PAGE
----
more from Charles Seife at Bookforum here.
http://www.3quarksdaily.com/3quarksdaily/2011/03/multiversism.html
Comment by Adriana on March 16, 2011 at 3:09pm
You guys may be interested in this discussion I posted in the main Forum: Homophobia an adaptive trait?
Comment by Doone on March 16, 2011 at 10:59am

The Economics Of Nuclear Power

NuclearPower

Robert Bryce isn't expecting a nuclear power revival in America - and not because of Japan:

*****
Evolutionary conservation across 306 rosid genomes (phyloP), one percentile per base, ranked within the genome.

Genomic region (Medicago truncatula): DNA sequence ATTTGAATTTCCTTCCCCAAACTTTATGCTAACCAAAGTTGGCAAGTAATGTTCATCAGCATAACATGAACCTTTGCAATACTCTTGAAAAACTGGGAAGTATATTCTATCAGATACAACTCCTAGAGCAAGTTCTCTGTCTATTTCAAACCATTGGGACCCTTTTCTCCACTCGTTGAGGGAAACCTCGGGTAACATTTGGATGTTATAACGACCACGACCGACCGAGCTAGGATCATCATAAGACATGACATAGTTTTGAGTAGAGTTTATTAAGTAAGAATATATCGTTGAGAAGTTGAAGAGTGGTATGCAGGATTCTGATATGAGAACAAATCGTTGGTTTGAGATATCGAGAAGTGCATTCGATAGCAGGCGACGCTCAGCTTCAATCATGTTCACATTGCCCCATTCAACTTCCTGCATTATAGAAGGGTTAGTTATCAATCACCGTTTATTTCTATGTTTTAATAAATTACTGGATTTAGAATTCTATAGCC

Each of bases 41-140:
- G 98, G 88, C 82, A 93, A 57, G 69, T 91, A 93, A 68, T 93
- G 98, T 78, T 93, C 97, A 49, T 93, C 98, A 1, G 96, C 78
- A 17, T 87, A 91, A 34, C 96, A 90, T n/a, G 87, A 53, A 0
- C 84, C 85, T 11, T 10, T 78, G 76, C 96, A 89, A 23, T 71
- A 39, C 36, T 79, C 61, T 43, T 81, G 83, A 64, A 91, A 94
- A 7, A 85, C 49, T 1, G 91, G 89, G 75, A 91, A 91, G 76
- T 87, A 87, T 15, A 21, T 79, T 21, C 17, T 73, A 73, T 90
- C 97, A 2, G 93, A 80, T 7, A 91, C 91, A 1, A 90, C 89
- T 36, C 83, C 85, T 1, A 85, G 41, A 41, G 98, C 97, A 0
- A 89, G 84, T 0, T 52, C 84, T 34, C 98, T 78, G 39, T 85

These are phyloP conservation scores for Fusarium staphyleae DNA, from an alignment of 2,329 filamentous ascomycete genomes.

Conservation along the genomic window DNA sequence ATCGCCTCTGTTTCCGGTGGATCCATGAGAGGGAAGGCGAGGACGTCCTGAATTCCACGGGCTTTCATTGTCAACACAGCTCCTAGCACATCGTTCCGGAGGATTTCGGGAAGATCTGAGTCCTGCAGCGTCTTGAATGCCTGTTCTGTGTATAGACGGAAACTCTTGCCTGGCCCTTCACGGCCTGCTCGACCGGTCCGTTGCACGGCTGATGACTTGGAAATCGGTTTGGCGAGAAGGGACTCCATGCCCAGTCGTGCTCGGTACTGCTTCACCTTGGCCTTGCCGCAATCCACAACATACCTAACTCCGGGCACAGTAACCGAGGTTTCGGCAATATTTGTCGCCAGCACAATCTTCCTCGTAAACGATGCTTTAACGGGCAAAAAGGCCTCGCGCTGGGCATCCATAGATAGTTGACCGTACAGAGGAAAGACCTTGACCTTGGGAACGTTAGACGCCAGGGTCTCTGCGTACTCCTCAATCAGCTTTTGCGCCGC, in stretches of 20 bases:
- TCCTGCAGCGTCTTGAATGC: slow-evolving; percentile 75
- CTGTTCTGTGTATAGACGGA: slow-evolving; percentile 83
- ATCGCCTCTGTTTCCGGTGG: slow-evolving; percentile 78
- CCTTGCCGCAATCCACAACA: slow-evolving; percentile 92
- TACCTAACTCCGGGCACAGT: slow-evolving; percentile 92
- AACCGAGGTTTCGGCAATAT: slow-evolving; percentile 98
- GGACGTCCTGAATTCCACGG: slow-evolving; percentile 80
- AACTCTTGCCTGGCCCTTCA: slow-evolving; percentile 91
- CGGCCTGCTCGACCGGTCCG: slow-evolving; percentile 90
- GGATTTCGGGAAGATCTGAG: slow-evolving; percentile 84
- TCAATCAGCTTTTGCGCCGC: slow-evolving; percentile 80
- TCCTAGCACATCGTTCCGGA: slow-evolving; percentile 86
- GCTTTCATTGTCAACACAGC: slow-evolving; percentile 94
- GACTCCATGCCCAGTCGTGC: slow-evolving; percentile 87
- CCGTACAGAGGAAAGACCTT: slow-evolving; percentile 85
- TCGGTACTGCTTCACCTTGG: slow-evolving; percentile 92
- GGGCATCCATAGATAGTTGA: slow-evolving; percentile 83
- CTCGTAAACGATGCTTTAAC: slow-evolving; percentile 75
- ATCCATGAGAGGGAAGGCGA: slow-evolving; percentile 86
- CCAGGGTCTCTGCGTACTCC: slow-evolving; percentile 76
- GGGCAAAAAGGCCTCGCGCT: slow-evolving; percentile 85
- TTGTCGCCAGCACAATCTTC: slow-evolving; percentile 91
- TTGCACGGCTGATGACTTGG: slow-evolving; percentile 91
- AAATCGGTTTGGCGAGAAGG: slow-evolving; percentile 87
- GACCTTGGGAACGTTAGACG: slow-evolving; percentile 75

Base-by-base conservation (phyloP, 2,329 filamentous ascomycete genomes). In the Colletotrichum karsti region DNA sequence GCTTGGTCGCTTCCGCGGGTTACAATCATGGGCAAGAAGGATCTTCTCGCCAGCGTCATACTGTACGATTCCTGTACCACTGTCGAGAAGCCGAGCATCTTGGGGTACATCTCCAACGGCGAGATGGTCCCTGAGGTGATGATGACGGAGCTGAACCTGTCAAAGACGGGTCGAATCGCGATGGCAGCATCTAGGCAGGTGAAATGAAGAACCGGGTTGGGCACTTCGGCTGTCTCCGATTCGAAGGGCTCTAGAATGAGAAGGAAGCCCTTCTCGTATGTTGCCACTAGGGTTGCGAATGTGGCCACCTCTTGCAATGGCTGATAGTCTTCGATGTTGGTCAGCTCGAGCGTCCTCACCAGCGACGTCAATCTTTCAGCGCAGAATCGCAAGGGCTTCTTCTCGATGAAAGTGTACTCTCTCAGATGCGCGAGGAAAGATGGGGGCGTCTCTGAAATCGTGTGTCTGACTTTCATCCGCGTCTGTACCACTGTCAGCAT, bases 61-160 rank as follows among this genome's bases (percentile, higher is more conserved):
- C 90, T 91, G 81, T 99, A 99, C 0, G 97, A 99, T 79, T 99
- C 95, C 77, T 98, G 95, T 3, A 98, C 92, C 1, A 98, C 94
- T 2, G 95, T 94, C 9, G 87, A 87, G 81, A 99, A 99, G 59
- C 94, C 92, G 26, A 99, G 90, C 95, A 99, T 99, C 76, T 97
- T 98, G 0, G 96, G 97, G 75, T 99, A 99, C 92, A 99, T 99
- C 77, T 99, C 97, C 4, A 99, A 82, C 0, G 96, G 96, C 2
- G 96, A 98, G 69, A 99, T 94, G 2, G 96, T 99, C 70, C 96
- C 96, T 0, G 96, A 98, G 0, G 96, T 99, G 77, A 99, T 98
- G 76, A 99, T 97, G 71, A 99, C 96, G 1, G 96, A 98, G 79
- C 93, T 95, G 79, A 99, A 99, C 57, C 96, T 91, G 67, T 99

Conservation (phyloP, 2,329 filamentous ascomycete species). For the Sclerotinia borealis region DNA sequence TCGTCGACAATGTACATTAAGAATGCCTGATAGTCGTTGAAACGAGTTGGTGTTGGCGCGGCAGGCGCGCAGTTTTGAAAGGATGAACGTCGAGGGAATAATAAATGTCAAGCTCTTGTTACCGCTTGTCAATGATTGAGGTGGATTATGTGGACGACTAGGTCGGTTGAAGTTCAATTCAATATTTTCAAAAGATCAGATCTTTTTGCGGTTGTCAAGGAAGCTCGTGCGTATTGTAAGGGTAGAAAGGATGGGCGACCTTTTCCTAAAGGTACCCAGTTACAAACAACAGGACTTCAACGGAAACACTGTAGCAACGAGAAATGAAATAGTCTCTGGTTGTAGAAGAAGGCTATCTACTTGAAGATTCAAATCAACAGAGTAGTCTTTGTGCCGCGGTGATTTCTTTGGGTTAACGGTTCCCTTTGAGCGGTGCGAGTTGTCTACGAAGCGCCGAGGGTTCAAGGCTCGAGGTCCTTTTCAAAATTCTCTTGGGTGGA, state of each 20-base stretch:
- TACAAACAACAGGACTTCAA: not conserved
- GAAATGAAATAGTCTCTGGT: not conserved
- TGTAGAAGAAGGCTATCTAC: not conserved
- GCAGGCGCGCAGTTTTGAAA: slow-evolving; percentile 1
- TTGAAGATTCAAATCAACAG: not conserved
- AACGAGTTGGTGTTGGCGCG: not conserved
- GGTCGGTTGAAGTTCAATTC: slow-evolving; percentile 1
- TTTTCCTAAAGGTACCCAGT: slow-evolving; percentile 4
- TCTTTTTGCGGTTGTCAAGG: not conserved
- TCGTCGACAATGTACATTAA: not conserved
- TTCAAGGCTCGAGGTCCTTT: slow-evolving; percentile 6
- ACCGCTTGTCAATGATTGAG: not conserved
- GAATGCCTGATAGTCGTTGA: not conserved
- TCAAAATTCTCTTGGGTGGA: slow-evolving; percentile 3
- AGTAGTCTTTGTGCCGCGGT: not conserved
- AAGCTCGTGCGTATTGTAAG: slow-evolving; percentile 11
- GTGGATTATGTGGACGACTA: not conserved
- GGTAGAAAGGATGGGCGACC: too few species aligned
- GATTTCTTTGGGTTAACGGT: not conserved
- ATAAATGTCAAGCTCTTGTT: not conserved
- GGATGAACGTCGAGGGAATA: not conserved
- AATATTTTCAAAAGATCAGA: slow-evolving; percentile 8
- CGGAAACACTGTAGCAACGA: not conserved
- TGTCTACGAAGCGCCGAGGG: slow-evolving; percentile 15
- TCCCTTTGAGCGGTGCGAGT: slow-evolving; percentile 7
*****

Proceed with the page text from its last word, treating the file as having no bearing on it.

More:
[T]he forces that already undermined the revival of America’s nuclear sector are largely economic, not political. The most formidable obstacle: the ongoing shale gas revolution.

Comment by Adriana on March 16, 2011 at 9:42am
Older matriarch elephants are wiser and recognize the threat of a lion by the type of growl. Read all about it in this discussion I posted in the Animal Vegetable Mineral group